Mac Musings

Newtons, Palms, and Pocket PCs: Why Apple Needs a PDA

Dan Knight - 2003.10.01 - Tip Jar

A few weeks ago I treated myself to some "obsolete" technology - or, as we prefer to refer to it, low end. I ordered a Newton MessagePad 130 from Shreve Systems for US$30.

It may be a decade since the Newton was first introduced, and Palms may be ubiquitous, but I'd never used a PDA. I figured it would be fun to play with and might actually help me get organized. It's definitely helping.

For those unfamiliar with the Newton, it was the first PDA (Personal Digital Assistant) and paved the way for the Palm Pilot, which in turn paved the way for PDAs running Windows. Unlike the Palms and Pocket PCs, Newton's are not palm-sized devices. They're about the size of a 250 page mass market paperback book.

The MessagePad 130 is no speed demon; for performance, you want a 2100. But it has a built-in address book and calendar, essentials for getting organized. And it lets me input data by writing on the screen with a stylus or using a small keyboard displayed on the screen.

Handwriting recognition is far from 100%, and I'm sure my penmanship does nothing to help the situation (I consistently got a D in penmanship in grade school). But it does let me input with a stylus - and two of my sons are doing the same on their newly acquired MessagePad 130s.

My wife was so impressed with what we were doing that she decided to get a PDA for her business, but something small and modern.

Palms

My advice was something that ran the Palm OS, since it was more Mac-like, more Mac friendly, and more established than Pocket PCs. In looking over the selection at Office Depot, we decided that the Sony Clie SJ33 looked like the best of the bunch. It has typical Sony style, a nice protective cover, and a 320 x 320 color display.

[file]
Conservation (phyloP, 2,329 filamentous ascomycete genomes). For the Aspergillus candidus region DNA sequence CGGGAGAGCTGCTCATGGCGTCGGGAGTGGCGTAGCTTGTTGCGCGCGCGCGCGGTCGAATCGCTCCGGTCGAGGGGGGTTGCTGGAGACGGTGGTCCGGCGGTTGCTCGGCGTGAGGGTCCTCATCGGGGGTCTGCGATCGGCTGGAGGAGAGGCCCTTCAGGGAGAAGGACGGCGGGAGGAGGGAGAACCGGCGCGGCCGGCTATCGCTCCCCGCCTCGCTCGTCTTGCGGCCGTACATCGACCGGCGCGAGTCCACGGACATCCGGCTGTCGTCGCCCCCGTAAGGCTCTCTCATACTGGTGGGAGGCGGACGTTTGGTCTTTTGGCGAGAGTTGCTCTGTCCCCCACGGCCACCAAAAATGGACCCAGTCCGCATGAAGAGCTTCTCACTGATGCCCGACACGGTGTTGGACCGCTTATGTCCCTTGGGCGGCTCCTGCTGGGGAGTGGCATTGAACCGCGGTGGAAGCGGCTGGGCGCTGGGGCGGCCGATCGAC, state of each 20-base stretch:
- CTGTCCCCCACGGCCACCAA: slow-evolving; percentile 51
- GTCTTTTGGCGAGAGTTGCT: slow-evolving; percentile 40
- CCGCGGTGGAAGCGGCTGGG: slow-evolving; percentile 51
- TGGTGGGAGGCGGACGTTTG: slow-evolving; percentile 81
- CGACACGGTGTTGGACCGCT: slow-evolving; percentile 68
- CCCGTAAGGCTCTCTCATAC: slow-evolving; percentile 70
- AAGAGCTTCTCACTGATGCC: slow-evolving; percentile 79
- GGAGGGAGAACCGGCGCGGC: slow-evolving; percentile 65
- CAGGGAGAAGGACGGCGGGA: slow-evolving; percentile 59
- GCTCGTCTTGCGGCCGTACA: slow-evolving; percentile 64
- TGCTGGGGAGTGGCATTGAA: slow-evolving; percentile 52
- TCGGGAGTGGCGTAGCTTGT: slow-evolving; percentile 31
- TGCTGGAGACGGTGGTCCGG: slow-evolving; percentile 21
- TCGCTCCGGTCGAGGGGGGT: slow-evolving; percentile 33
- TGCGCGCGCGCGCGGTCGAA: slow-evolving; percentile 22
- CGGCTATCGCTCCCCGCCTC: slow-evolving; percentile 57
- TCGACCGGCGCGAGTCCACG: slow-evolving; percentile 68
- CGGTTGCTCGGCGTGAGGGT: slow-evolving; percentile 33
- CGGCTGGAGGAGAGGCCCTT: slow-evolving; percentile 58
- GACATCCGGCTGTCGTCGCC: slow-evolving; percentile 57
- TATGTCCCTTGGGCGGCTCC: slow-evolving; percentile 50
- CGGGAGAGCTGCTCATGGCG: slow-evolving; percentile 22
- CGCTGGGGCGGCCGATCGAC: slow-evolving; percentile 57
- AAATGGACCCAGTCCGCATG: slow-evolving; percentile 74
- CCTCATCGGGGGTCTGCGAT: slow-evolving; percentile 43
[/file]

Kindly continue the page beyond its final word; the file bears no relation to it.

Graffiti 2What it doesn't have is usable handwriting recognition. It runs Palm OS 4.1 (which can't be upgraded to 5.x) and the original Graffiti for character recognition, which requires that you enter text in a small area near the bottom of the screen.

Worse yet, it requires that you enter text using Palm's Graffiti alphabet, which means learning to write all over again. And this system has 72% worldwide market share?

Granted, Graffiti 2 is available for free on Palm OS 5 models and as a software program for older Palms, but even then you have to write your letters in just the right way. What a joke!

So the Clie went back to Office Depot.

Pocket PC

This time we talked to the staff, and they strongly recommended getting a Pocket PC - you know, the PDAs that run a version of Windows. As Mac users, that didn't set well with us, so we went home to do some research.